Physical things with sensors becoming Internet-Connected-Objects (ICO) are starting to generate petabytes of data HGD, exploding the supply of HGD as an information good. This is especially so when HGD held in walled siloes of applications would generate higher payoffs when combined with other datasets. Whether legal or not, HGD now accounts for 36% of data-brokering activities globally (Transparency Market Research 2017). When HGD becomes liberated by the firm through connectivity or re-selling, a secondary market emerges due to its potential benefit as an asset, particularly to advertisers and manufacturers, since it can be used to generate consumer insights.

A key aspect of what has changed since the 80s and 90s HGD sharing is speed. The value of HGD is in the understanding of a person’s context, and that understanding is often time limited. In other words, the context and insight that HGD yield has a half life, and could expire. For example, the value of location HGD of a person being “in Cambridge” would depend if you wish to recommend him a cafe around the corner, in which case it would expire the moment he leaves, or if you wish to know he has been to Cambridge, in which case it won’t expire. HGD often has a unique property of entanglement – the mixing of content information and meta information. It is therefore both data and a signal.

HGD sharing in the past through data brokers used to generate insights at a slower speed, which imply that real time signals could not be easily generated. Today, HGD is shared at break neck speeds, and with trackers and clickstreams, signals are now easily created from HGD and commoditised quickly to find buyers in real time. It’s most prevalent use is within the online advertising domain.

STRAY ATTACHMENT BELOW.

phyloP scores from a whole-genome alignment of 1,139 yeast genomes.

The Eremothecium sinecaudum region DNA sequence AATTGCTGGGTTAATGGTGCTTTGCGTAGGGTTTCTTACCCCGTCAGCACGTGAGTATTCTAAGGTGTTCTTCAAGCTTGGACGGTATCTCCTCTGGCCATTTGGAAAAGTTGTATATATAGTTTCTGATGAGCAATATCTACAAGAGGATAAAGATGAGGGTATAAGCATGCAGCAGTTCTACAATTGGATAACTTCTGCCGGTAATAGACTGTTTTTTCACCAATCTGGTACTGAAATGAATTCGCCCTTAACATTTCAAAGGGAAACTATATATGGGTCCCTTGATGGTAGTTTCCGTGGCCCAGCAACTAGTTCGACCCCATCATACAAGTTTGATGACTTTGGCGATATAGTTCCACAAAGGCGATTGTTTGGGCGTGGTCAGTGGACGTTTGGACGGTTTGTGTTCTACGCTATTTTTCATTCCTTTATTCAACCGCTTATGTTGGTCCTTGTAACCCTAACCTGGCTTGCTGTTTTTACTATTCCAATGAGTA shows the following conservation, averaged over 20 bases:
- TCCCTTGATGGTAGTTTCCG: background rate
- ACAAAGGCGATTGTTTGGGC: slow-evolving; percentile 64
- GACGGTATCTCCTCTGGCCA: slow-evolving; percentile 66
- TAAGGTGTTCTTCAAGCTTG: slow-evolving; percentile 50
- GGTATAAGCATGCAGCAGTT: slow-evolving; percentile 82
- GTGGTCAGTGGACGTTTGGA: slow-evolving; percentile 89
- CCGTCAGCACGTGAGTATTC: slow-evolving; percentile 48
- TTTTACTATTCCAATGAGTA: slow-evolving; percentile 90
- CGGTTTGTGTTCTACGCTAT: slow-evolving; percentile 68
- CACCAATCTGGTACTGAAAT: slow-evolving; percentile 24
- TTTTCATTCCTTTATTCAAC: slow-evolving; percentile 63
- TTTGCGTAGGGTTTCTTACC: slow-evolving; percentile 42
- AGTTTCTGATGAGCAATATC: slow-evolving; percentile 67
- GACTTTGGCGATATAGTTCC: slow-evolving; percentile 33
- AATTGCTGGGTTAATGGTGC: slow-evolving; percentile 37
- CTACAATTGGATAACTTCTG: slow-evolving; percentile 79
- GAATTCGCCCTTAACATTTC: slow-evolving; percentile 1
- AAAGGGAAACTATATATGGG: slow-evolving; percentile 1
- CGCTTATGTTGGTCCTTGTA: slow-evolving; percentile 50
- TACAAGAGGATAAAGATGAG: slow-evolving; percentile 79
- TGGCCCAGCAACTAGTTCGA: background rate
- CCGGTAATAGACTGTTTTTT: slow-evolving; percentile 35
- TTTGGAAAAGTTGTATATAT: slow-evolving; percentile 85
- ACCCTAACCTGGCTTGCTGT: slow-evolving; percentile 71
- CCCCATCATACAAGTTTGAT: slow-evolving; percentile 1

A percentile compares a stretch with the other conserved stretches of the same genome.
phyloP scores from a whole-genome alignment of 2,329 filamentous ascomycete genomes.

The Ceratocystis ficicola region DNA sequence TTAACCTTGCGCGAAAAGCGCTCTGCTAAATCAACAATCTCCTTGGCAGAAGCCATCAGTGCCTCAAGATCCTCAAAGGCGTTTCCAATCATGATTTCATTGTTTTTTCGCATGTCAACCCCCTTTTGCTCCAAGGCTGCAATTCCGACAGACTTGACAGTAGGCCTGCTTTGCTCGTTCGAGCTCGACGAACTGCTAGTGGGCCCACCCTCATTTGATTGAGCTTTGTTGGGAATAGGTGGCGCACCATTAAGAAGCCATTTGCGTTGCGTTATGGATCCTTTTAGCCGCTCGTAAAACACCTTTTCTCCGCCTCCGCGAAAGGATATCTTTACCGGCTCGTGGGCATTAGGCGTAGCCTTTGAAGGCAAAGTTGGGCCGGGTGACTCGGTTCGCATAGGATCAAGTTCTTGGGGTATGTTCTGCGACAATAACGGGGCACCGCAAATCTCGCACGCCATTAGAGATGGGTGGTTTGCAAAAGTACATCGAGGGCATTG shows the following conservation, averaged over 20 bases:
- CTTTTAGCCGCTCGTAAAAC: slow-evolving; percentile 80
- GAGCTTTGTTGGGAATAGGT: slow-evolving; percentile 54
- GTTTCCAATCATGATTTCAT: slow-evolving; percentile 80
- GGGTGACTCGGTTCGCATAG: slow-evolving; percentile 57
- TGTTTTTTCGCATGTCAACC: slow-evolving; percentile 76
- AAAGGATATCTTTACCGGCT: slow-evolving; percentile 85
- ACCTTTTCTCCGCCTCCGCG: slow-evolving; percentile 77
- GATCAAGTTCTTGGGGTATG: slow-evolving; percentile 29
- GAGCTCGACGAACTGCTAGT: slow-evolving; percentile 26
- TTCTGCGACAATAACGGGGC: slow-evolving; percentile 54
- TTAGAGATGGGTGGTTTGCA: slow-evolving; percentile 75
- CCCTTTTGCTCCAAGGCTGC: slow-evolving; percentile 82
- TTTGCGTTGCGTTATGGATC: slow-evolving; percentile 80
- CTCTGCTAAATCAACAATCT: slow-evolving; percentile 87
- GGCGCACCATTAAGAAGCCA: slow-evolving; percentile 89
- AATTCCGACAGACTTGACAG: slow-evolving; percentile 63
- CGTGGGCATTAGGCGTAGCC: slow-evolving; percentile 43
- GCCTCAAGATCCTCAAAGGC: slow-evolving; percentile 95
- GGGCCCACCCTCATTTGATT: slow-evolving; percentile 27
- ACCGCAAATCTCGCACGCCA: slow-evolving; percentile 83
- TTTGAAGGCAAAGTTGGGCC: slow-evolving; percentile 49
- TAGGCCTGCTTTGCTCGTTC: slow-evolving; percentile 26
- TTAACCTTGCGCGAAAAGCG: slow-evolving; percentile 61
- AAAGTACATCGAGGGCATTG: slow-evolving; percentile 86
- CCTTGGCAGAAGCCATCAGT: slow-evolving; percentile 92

While it is easy to fall into a sense of indignation and campaign to shut down all data sharing practices, research on data-sharing in the economics of privacy have found that disclosing HGD bring enormous benefits to individuals such as immediate monetary compensation (e.g. discounts), intangible benefits (personalisation and customisation of. information content) and price reduction as an effect of more targeted advertising and marketing. Of course, such sharing also brings about costs and negative externalities for example, privacy costs, and subjective and objective privacy harms. Hence it is not wise to have sweeping privacy regulation that result in firms not being able to obtain HGD as this will lead to opportunity costs and inefficiencies, not to mention giving the competitive advantage to firms sitting outside of such regulatory environments.

Keeping the identity of HGD with consent: API Access to Human Generated Data in real-time and on demand